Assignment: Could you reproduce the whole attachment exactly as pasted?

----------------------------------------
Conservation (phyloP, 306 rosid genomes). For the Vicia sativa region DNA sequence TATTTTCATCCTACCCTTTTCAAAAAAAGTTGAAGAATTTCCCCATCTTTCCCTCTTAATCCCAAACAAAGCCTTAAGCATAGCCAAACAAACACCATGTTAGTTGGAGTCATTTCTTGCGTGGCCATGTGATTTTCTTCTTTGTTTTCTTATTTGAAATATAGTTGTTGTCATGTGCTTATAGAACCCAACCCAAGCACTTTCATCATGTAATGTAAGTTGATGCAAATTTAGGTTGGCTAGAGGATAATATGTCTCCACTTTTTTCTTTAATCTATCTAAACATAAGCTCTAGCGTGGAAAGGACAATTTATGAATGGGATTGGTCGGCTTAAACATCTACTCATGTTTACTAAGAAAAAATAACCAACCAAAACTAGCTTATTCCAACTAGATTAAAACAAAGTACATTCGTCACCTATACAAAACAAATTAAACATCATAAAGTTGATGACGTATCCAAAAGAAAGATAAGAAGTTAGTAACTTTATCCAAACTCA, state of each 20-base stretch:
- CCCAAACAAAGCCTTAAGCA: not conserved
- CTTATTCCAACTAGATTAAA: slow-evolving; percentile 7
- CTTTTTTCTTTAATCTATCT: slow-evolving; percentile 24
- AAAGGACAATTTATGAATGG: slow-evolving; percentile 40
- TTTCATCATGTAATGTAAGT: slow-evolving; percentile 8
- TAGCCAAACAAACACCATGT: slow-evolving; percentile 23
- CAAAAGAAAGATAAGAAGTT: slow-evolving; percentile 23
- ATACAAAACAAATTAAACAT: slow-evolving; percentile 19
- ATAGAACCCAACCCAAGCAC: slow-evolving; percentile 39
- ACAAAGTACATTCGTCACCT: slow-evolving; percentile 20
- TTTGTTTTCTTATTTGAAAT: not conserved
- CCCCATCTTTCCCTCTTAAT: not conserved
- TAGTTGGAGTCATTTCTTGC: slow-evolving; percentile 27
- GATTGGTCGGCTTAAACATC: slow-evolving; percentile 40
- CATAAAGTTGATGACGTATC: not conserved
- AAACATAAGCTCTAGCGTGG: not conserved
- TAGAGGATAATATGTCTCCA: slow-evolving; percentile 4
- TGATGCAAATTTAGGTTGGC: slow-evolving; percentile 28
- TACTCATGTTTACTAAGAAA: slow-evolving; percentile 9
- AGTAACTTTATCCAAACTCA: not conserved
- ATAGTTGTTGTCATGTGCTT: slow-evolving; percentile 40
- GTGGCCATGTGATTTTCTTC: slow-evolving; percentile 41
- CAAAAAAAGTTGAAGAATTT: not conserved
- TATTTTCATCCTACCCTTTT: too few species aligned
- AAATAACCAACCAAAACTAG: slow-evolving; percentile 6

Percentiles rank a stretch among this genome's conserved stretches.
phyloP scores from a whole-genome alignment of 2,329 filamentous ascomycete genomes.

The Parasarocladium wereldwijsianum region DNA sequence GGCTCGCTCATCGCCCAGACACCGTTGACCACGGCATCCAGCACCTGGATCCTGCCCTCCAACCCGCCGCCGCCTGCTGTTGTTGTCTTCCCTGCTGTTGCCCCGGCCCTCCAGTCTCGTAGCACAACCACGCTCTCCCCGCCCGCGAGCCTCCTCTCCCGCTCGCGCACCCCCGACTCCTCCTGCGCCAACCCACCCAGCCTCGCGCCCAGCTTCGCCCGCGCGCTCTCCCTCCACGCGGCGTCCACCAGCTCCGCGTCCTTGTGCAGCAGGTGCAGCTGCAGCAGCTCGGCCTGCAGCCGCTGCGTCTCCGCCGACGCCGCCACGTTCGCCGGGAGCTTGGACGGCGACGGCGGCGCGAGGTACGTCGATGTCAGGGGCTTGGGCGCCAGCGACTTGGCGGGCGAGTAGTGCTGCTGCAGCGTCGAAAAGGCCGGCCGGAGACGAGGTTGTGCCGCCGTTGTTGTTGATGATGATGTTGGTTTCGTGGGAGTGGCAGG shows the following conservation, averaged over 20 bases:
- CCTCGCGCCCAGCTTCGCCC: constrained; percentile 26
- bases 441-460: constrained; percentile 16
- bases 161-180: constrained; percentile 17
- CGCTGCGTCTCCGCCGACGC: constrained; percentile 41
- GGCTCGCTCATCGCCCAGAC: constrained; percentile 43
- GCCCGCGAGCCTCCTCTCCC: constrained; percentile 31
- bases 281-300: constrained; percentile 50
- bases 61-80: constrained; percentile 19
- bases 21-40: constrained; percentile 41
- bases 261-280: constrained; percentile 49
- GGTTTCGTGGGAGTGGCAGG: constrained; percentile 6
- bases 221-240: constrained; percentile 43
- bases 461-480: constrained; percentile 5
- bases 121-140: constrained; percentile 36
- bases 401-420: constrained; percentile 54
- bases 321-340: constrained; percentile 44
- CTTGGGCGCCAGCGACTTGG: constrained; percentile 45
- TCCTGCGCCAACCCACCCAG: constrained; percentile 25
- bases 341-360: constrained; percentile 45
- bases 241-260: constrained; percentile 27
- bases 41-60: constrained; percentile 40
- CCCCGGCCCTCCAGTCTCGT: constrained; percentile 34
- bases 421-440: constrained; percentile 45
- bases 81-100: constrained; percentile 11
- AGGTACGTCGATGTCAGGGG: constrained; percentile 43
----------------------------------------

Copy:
Conservation (phyloP, 306 rosid genomes). For the Vicia sativa region DNA sequence TATTTTCATCCTACCCTTTTCAAAAAAAGTTGAAGAATTTCCCCATCTTTCCCTCTTAATCCCAAACAAAGCCTTAAGCATAGCCAAACAAACACCATGTTAGTTGGAGTCATTTCTTGCGTGGCCATGTGATTTTCTTCTTTGTTTTCTTATTTGAAATATAGTTGTTGTCATGTGCTTATAGAACCCAACCCAAGCACTTTCATCATGTAATGTAAGTTGATGCAAATTTAGGTTGGCTAGAGGATAATATGTCTCCACTTTTTTCTTTAATCTATCTAAACATAAGCTCTAGCGTGGAAAGGACAATTTATGAATGGGATTGGTCGGCTTAAACATCTACTCATGTTTACTAAGAAAAAATAACCAACCAAAACTAGCTTATTCCAACTAGATTAAAACAAAGTACATTCGTCACCTATACAAAACAAATTAAACATCATAAAGTTGATGACGTATCCAAAAGAAAGATAAGAAGTTAGTAACTTTATCCAAACTCA, state of each 20-base stretch:
- CCCAAACAAAGCCTTAAGCA: not conserved
- CTTATTCCAACTAGATTAAA: slow-evolving; percentile 7
- CTTTTTTCTTTAATCTATCT: slow-evolving; percentile 24
- AAAGGACAATTTATGAATGG: slow-evolving; percentile 40
- TTTCATCATGTAATGTAAGT: slow-evolving; percentile 8
- TAGCCAAACAAACACCATGT: slow-evolving; percentile 23
- CAAAAGAAAGATAAGAAGTT: slow-evolving; percentile 23
- ATACAAAACAAATTAAACAT: slow-evolving; percentile 19
- ATAGAACCCAACCCAAGCAC: slow-evolving; percentile 39
- ACAAAGTACATTCGTCACCT: slow-evolving; percentile 20
- TTTGTTTTCTTATTTGAAAT: not conserved
- CCCCATCTTTCCCTCTTAAT: not conserved
- TAGTTGGAGTCATTTCTTGC: slow-evolving; percentile 27
- GATTGGTCGGCTTAAACATC: slow-evolving; percentile 40
- CATAAAGTTGATGACGTATC: not conserved
- AAACATAAGCTCTAGCGTGG: not conserved
- TAGAGGATAATATGTCTCCA: slow-evolving; percentile 4
- TGATGCAAATTTAGGTTGGC: slow-evolving; percentile 28
- TACTCATGTTTACTAAGAAA: slow-evolving; percentile 9
- AGTAACTTTATCCAAACTCA: not conserved
- ATAGTTGTTGTCATGTGCTT: slow-evolving; percentile 40
- GTGGCCATGTGATTTTCTTC: slow-evolving; percentile 41
- CAAAAAAAGTTGAAGAATTT: not conserved
- TATTTTCATCCTACCCTTTT: too few species aligned
- AAATAACCAACCAAAACTAG: slow-evolving; percentile 6

Percentiles rank a stretch among this genome's conserved stretches.
phyloP scores from a whole-genome alignment of 2,329 filamentous ascomycete genomes.

The Parasarocladium wereldwijsianum region DNA sequence GGCTCGCTCATCGCCCAGACACCGTTGACCACGGCATCCAGCACCTGGATCCTGCCCTCCAACCCGCCGCCGCCTGCTGTTGTTGTCTTCCCTGCTGTTGCCCCGGCCCTCCAGTCTCGTAGCACAACCACGCTCTCCCCGCCCGCGAGCCTCCTCTCCCGCTCGCGCACCCCCGACTCCTCCTGCGCCAACCCACCCAGCCTCGCGCCCAGCTTCGCCCGCGCGCTCTCCCTCCACGCGGCGTCCACCAGCTCCGCGTCCTTGTGCAGCAGGTGCAGCTGCAGCAGCTCGGCCTGCAGCCGCTGCGTCTCCGCCGACGCCGCCACGTTCGCCGGGAGCTTGGACGGCGACGGCGGCGCGAGGTACGTCGATGTCAGGGGCTTGGGCGCCAGCGACTTGGCGGGCGAGTAGTGCTGCTGCAGCGTCGAAAAGGCCGGCCGGAGACGAGGTTGTGCCGCCGTTGTTGTTGATGATGATGTTGGTTTCGTGGGAGTGGCAGG shows the following conservation, averaged over 20 bases:
- CCTCGCGCCCAGCTTCGCCC: constrained; percentile 26
- bases 441-460: constrained; percentile 16
- bases 161-180: constrained; percentile 17
- CGCTGCGTCTCCGCCGACGC: constrained; percentile 41
- GGCTCGCTCATCGCCCAGAC: constrained; percentile 43
- GCCCGCGAGCCTCCTCTCCC: constrained; percentile 31
- bases 281-300: constrained; percentile 50
- bases 61-80: constrained; percentile 19
- bases 21-40: constrained; percentile 41
- bases 261-280: constrained; percentile 49
- GGTTTCGTGGGAGTGGCAGG: constrained; percentile 6
- bases 221-240: constrained; percentile 43
- bases 461-480: constrained; percentile 5
- bases 121-140: constrained; percentile 36
- bases 401-420: constrained; percentile 54
- bases 321-340: constrained; percentile 44
- CTTGGGCGCCAGCGACTTGG: constrained; percentile 45
- TCCTGCGCCAACCCACCCAG: constrained; percentile 25
- bases 341-360: constrained; percentile 45
- bases 241-260: constrained; percentile 27
- bases 41-60: constrained; percentile 40
- CCCCGGCCCTCCAGTCTCGT: constrained; percentile 34
- bases 421-440: constrained; percentile 45
- bases 81-100: constrained; percentile 11
- AGGTACGTCGATGTCAGGGG: constrained; percentile 43